Background Training recovery is vital for adaptation and performance, and to avoid cumulative fatigue and symptoms associated with overtraining. The use of cold-water immersion (CWI) as a recovery strategy is common; however, the physiological and biochemical rationale behind its use remains unclear. This study aimed to assess the relationship between body temperature responses to water immersion and individual perception of recovery, with subsequent exercise performance.
Methods Twelve male rugby players participated in a 3-week cross-over trial where an intense 60 min conditioning session was followed immediately by 15 min of either 14°C CWI, 30°C warm-water immersion (WWI) or passive control (CON) recovery intervention. Postexercise body temperatures and subjective ratings of the recovery intervention were recorded and subsequently related to performance in a 5×40 m repeated sprint protocol undertaken 24 h later.
Results CWI induced large reductions in core body temperature postimmersion (effect size (ES) range 1.05–3.21) and improved subsequent sprint performance compared to WWI (ES 1.04±0.84) and CON (ES 1.44±0.84). Both the degree of temperature decrease at 60 min postimmersion (r=0.6948; p=0.0121) and the subjective rating of the recovery intervention (r=0.5886; p=0.0441) were related to subsequent sprint performance. A very strong linear correlation was observed when these two factors were integrated (r=0.7743; p=0.0031).
Conclusion A combination of physiological and psychological indices provides an improved indication of subsequent performance and suggests an important role of individual perception in enhancing training recovery.
- Intervention effectiveness
- Muscle damage/injuries
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Bishop et al1 have identified ‘training recovery’ as the vital period between successive training sessions or competitions with the potential to improve subsequent performance, and highlight the fact that athletes will spend more of their time recovering than they do in training. Thus, the recovery process is a crucial component of the adaptive process2 and it is necessary for athletes to engage in effective strategies to avoid the potential maladaptive physiological and psychological effects of overtraining.3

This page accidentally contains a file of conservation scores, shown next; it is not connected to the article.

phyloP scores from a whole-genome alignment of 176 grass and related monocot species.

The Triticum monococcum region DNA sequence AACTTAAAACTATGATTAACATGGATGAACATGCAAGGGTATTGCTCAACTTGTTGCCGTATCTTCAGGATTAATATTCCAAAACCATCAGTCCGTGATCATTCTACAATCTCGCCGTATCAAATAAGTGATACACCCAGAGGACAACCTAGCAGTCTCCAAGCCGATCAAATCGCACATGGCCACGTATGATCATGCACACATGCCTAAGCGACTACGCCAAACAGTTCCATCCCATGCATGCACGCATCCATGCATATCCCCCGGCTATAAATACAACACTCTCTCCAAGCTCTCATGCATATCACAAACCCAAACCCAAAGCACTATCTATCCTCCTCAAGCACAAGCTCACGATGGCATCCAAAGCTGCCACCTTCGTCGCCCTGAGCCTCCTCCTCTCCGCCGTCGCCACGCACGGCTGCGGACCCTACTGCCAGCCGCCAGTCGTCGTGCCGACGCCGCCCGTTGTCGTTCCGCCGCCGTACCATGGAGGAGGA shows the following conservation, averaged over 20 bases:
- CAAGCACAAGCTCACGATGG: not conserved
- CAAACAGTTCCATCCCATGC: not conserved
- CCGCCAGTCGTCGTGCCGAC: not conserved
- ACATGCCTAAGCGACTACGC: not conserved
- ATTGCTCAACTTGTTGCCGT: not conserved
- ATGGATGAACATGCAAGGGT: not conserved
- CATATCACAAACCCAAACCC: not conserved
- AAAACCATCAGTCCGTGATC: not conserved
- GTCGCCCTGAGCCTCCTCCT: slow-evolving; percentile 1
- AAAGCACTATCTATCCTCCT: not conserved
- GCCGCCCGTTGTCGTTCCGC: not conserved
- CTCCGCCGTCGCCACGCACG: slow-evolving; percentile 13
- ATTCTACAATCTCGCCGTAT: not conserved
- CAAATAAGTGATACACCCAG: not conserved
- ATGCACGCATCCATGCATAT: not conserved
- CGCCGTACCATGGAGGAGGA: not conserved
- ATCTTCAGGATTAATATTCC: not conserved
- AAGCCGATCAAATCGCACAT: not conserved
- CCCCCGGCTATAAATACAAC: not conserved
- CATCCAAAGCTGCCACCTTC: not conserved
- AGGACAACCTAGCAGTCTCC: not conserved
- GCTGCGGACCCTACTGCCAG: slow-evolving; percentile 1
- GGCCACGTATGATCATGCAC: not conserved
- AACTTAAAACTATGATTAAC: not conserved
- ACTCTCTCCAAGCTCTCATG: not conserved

Hydrotherapy is one strategy that is commonly employed to assist in recovery4 and cold-water immersion (CWI) has been heavily researched as a strategy to mitigate the negative effects of muscle damage and has been shown to improve subsequent exercise performance.5–9 Repeated sprint ability has been demonstrated to correlate with on-field performance in rugby10 and in a male team-sport cohort, researchers have demonstrated that CWI improves sport-specific recovery to a greater extent than passive rest when performing repeated circuits that simulate rugby union games.11 However, the same researchers did not demonstrate this benefit in power tests.12 Additional studies have also shown either no benefit2 ,13 ,14 or even negative effects of CWI on subsequent exercise performance.15–17
The equivocal results seen in the literature may be partially explained by discrepancies in the water immersion protocols, participants of differing training levels, variable measures of recovery that may not be related to athletic performance, gender effects and the fact that the mechanisms responsible for the beneficial effects of CWI have yet to be fully elucidated.4 ,18 ,19 One possible mechanism suggested to account for the positive effects of CWI on subsequent maximal exercise performance is the marked effect on core body temperature,4 ,20–22 although other mechanisms including an attenuation of inflammation and an analgesic effect likely contribute to the effectiveness if the intervention.23